The ink was still fresh on my English degree from the University of Oregon and I was constantly going around fanning the flames of my ambition to be a Great Writer—a fantasy which, even at that time, I knew was hollow. Despite my higher education and la-ti-dah literary airs, I’d ended up at a minimum-wage job: the copy editor at the town’s newspaper. I worked 10-hour days five days a week, which left almost no time to write the Great American Novel. As you can guess, I thought about my novel a lot, but I had yet to write a single sentence.
On the night the wind blew me into the library, I was looking for consolation and inspiration. I came there not knowing what I’d walk out with, but I knew I wanted to read a great piece of literature–one that would make my heart pound, my palms sweat and the little hairs on the backs of my hands stand up. I wanted fiction that would take me away from my life.
Little did I know I was a character straight out of Richard Ford’s stories.
I roused myself from my gloom and looked up at the shelf just above my head. Rock Springs. The title on the spine glowed in the fluorescent light and I thought of burning bushes, parting clouds, choirs of trumpets. I reached up, took the book in my hands, and opened it to a random page.
I swear to all that is holy, these are the words my eyes fell on: “This is not a happy story. I warn you.” That’s how “Great Falls” opens.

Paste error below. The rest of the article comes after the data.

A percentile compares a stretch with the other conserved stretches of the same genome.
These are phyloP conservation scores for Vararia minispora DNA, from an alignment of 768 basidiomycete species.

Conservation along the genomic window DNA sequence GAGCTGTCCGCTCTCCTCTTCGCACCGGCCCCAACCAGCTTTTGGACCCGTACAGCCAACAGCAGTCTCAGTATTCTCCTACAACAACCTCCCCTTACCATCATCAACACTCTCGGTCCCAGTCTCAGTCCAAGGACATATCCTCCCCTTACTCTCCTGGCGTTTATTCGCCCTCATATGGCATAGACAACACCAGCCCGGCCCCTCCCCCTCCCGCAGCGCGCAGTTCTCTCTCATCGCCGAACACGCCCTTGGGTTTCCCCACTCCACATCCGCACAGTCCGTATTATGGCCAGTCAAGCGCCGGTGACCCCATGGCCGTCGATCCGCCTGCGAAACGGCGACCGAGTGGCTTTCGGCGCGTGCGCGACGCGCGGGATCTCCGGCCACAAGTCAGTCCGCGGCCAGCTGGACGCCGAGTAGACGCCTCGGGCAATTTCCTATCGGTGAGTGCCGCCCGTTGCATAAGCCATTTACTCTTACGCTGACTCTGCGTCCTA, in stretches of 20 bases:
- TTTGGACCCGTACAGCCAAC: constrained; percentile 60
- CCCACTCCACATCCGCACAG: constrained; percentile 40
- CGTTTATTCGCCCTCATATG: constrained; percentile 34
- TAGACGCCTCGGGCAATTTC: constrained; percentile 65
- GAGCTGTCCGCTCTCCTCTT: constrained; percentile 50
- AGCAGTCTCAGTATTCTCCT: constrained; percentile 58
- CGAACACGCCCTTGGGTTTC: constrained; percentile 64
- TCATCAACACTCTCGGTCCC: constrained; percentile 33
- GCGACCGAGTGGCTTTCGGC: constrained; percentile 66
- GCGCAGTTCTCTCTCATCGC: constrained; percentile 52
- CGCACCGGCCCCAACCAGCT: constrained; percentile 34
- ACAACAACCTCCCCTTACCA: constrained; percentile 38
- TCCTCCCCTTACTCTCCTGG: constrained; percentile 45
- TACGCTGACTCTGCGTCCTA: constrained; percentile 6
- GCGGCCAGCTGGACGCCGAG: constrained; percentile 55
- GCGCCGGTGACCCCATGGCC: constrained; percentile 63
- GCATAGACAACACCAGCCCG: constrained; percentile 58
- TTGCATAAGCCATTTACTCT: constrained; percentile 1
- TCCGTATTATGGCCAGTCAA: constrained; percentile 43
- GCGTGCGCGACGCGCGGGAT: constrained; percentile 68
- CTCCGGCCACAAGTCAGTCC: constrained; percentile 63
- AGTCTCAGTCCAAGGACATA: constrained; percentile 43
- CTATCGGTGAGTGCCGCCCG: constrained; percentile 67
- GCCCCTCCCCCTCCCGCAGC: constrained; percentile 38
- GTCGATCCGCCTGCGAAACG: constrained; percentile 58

The words were like an opera aria and this is what the diva was singing in my ear: “This writer knows you.” I had never heard of Richard Ford before that night, but somehow he had wormed his way into my life. The hairs on the backs of my hands stirred, the dusty ten-foot stacks leaned overhead like trees, and the front door of the library banged open as another person stumbled inside. I kept turning pages, skimming the opening paragraphs to the other stories in Rock Springs.
I was standing in the kitchen while Arlene was in the living room saying good-bye to her ex-husband, Bobby. I had already been out to the stores for groceries and come back and made coffee, and was drinking it and staring out the window while the two of them said whatever they had to say. It was a quarter to six in the morning.